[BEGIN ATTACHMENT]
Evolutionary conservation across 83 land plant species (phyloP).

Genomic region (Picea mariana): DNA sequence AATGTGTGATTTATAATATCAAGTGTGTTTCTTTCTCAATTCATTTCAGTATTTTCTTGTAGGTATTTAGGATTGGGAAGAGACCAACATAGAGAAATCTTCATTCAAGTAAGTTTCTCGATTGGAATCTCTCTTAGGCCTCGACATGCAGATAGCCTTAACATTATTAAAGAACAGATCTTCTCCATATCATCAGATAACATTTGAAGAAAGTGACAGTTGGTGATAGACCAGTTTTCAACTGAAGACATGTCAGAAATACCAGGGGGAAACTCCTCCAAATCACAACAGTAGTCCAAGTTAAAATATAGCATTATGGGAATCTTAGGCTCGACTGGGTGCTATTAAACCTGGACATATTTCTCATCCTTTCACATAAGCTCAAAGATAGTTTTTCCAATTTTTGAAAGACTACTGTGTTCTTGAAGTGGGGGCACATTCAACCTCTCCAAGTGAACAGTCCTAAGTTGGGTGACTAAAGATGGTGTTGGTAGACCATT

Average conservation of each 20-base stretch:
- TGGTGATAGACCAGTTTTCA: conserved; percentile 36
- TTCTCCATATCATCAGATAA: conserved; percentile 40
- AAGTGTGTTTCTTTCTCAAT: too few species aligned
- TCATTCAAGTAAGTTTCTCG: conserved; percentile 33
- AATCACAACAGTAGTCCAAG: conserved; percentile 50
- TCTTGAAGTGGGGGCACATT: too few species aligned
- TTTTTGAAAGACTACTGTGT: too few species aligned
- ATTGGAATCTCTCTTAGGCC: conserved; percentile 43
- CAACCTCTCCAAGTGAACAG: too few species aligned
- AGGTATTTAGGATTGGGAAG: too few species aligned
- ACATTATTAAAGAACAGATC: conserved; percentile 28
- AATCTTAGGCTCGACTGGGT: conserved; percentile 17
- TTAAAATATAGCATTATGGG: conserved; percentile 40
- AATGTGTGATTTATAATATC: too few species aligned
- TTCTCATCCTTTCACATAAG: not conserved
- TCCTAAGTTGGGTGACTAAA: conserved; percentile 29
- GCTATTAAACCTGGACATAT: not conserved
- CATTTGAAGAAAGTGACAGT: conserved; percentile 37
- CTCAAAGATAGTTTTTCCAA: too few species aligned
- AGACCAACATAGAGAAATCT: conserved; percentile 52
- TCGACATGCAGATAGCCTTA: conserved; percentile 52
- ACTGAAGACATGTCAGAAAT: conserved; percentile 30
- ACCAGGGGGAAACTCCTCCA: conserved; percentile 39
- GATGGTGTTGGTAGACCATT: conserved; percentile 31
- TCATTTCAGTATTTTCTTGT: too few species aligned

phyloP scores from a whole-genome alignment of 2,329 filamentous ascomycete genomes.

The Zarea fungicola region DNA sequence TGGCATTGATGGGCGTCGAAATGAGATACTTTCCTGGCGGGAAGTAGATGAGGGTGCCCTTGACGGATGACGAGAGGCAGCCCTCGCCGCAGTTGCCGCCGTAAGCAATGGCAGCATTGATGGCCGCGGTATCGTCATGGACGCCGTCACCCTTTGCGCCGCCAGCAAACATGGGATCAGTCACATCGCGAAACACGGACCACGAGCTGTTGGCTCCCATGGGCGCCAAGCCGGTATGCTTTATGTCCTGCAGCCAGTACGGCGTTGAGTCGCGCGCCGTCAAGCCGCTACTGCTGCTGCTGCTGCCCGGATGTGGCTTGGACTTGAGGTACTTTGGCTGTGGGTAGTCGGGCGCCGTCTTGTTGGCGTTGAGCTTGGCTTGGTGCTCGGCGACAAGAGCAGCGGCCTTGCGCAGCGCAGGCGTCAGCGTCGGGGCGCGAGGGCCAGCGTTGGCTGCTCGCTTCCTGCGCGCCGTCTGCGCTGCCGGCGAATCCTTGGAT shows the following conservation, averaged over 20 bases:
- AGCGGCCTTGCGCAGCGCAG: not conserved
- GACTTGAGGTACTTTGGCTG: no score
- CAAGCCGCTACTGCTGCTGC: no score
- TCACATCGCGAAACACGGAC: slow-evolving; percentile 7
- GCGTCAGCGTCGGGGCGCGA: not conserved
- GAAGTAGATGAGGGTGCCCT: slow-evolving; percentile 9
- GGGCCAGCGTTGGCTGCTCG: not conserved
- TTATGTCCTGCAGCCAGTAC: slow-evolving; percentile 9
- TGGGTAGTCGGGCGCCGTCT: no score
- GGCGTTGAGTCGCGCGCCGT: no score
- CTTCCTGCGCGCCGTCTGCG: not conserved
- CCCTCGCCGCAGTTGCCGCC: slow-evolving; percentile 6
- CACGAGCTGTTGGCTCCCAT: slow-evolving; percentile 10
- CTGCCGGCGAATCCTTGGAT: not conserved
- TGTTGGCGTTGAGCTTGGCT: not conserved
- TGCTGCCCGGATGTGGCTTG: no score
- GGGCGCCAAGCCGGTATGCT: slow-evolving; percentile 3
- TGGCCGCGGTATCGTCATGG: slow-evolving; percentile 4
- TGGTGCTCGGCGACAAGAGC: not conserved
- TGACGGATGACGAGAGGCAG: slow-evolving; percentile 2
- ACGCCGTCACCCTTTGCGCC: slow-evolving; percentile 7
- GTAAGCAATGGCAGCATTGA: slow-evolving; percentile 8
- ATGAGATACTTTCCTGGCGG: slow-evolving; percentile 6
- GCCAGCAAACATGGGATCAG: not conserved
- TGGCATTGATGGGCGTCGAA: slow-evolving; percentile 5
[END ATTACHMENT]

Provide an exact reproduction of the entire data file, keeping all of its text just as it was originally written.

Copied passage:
Evolutionary conservation across 83 land plant species (phyloP).

Genomic region (Picea mariana): DNA sequence AATGTGTGATTTATAATATCAAGTGTGTTTCTTTCTCAATTCATTTCAGTATTTTCTTGTAGGTATTTAGGATTGGGAAGAGACCAACATAGAGAAATCTTCATTCAAGTAAGTTTCTCGATTGGAATCTCTCTTAGGCCTCGACATGCAGATAGCCTTAACATTATTAAAGAACAGATCTTCTCCATATCATCAGATAACATTTGAAGAAAGTGACAGTTGGTGATAGACCAGTTTTCAACTGAAGACATGTCAGAAATACCAGGGGGAAACTCCTCCAAATCACAACAGTAGTCCAAGTTAAAATATAGCATTATGGGAATCTTAGGCTCGACTGGGTGCTATTAAACCTGGACATATTTCTCATCCTTTCACATAAGCTCAAAGATAGTTTTTCCAATTTTTGAAAGACTACTGTGTTCTTGAAGTGGGGGCACATTCAACCTCTCCAAGTGAACAGTCCTAAGTTGGGTGACTAAAGATGGTGTTGGTAGACCATT

Average conservation of each 20-base stretch:
- TGGTGATAGACCAGTTTTCA: conserved; percentile 36
- TTCTCCATATCATCAGATAA: conserved; percentile 40
- AAGTGTGTTTCTTTCTCAAT: too few species aligned
- TCATTCAAGTAAGTTTCTCG: conserved; percentile 33
- AATCACAACAGTAGTCCAAG: conserved; percentile 50
- TCTTGAAGTGGGGGCACATT: too few species aligned
- TTTTTGAAAGACTACTGTGT: too few species aligned
- ATTGGAATCTCTCTTAGGCC: conserved; percentile 43
- CAACCTCTCCAAGTGAACAG: too few species aligned
- AGGTATTTAGGATTGGGAAG: too few species aligned
- ACATTATTAAAGAACAGATC: conserved; percentile 28
- AATCTTAGGCTCGACTGGGT: conserved; percentile 17
- TTAAAATATAGCATTATGGG: conserved; percentile 40
- AATGTGTGATTTATAATATC: too few species aligned
- TTCTCATCCTTTCACATAAG: not conserved
- TCCTAAGTTGGGTGACTAAA: conserved; percentile 29
- GCTATTAAACCTGGACATAT: not conserved
- CATTTGAAGAAAGTGACAGT: conserved; percentile 37
- CTCAAAGATAGTTTTTCCAA: too few species aligned
- AGACCAACATAGAGAAATCT: conserved; percentile 52
- TCGACATGCAGATAGCCTTA: conserved; percentile 52
- ACTGAAGACATGTCAGAAAT: conserved; percentile 30
- ACCAGGGGGAAACTCCTCCA: conserved; percentile 39
- GATGGTGTTGGTAGACCATT: conserved; percentile 31
- TCATTTCAGTATTTTCTTGT: too few species aligned

phyloP scores from a whole-genome alignment of 2,329 filamentous ascomycete genomes.

The Zarea fungicola region DNA sequence TGGCATTGATGGGCGTCGAAATGAGATACTTTCCTGGCGGGAAGTAGATGAGGGTGCCCTTGACGGATGACGAGAGGCAGCCCTCGCCGCAGTTGCCGCCGTAAGCAATGGCAGCATTGATGGCCGCGGTATCGTCATGGACGCCGTCACCCTTTGCGCCGCCAGCAAACATGGGATCAGTCACATCGCGAAACACGGACCACGAGCTGTTGGCTCCCATGGGCGCCAAGCCGGTATGCTTTATGTCCTGCAGCCAGTACGGCGTTGAGTCGCGCGCCGTCAAGCCGCTACTGCTGCTGCTGCTGCCCGGATGTGGCTTGGACTTGAGGTACTTTGGCTGTGGGTAGTCGGGCGCCGTCTTGTTGGCGTTGAGCTTGGCTTGGTGCTCGGCGACAAGAGCAGCGGCCTTGCGCAGCGCAGGCGTCAGCGTCGGGGCGCGAGGGCCAGCGTTGGCTGCTCGCTTCCTGCGCGCCGTCTGCGCTGCCGGCGAATCCTTGGAT shows the following conservation, averaged over 20 bases:
- AGCGGCCTTGCGCAGCGCAG: not conserved
- GACTTGAGGTACTTTGGCTG: no score
- CAAGCCGCTACTGCTGCTGC: no score
- TCACATCGCGAAACACGGAC: slow-evolving; percentile 7
- GCGTCAGCGTCGGGGCGCGA: not conserved
- GAAGTAGATGAGGGTGCCCT: slow-evolving; percentile 9
- GGGCCAGCGTTGGCTGCTCG: not conserved
- TTATGTCCTGCAGCCAGTAC: slow-evolving; percentile 9
- TGGGTAGTCGGGCGCCGTCT: no score
- GGCGTTGAGTCGCGCGCCGT: no score
- CTTCCTGCGCGCCGTCTGCG: not conserved
- CCCTCGCCGCAGTTGCCGCC: slow-evolving; percentile 6
- CACGAGCTGTTGGCTCCCAT: slow-evolving; percentile 10
- CTGCCGGCGAATCCTTGGAT: not conserved
- TGTTGGCGTTGAGCTTGGCT: not conserved
- TGCTGCCCGGATGTGGCTTG: no score
- GGGCGCCAAGCCGGTATGCT: slow-evolving; percentile 3
- TGGCCGCGGTATCGTCATGG: slow-evolving; percentile 4
- TGGTGCTCGGCGACAAGAGC: not conserved
- TGACGGATGACGAGAGGCAG: slow-evolving; percentile 2
- ACGCCGTCACCCTTTGCGCC: slow-evolving; percentile 7
- GTAAGCAATGGCAGCATTGA: slow-evolving; percentile 8
- ATGAGATACTTTCCTGGCGG: slow-evolving; percentile 6
- GCCAGCAAACATGGGATCAG: not conserved
- TGGCATTGATGGGCGTCGAA: slow-evolving; percentile 5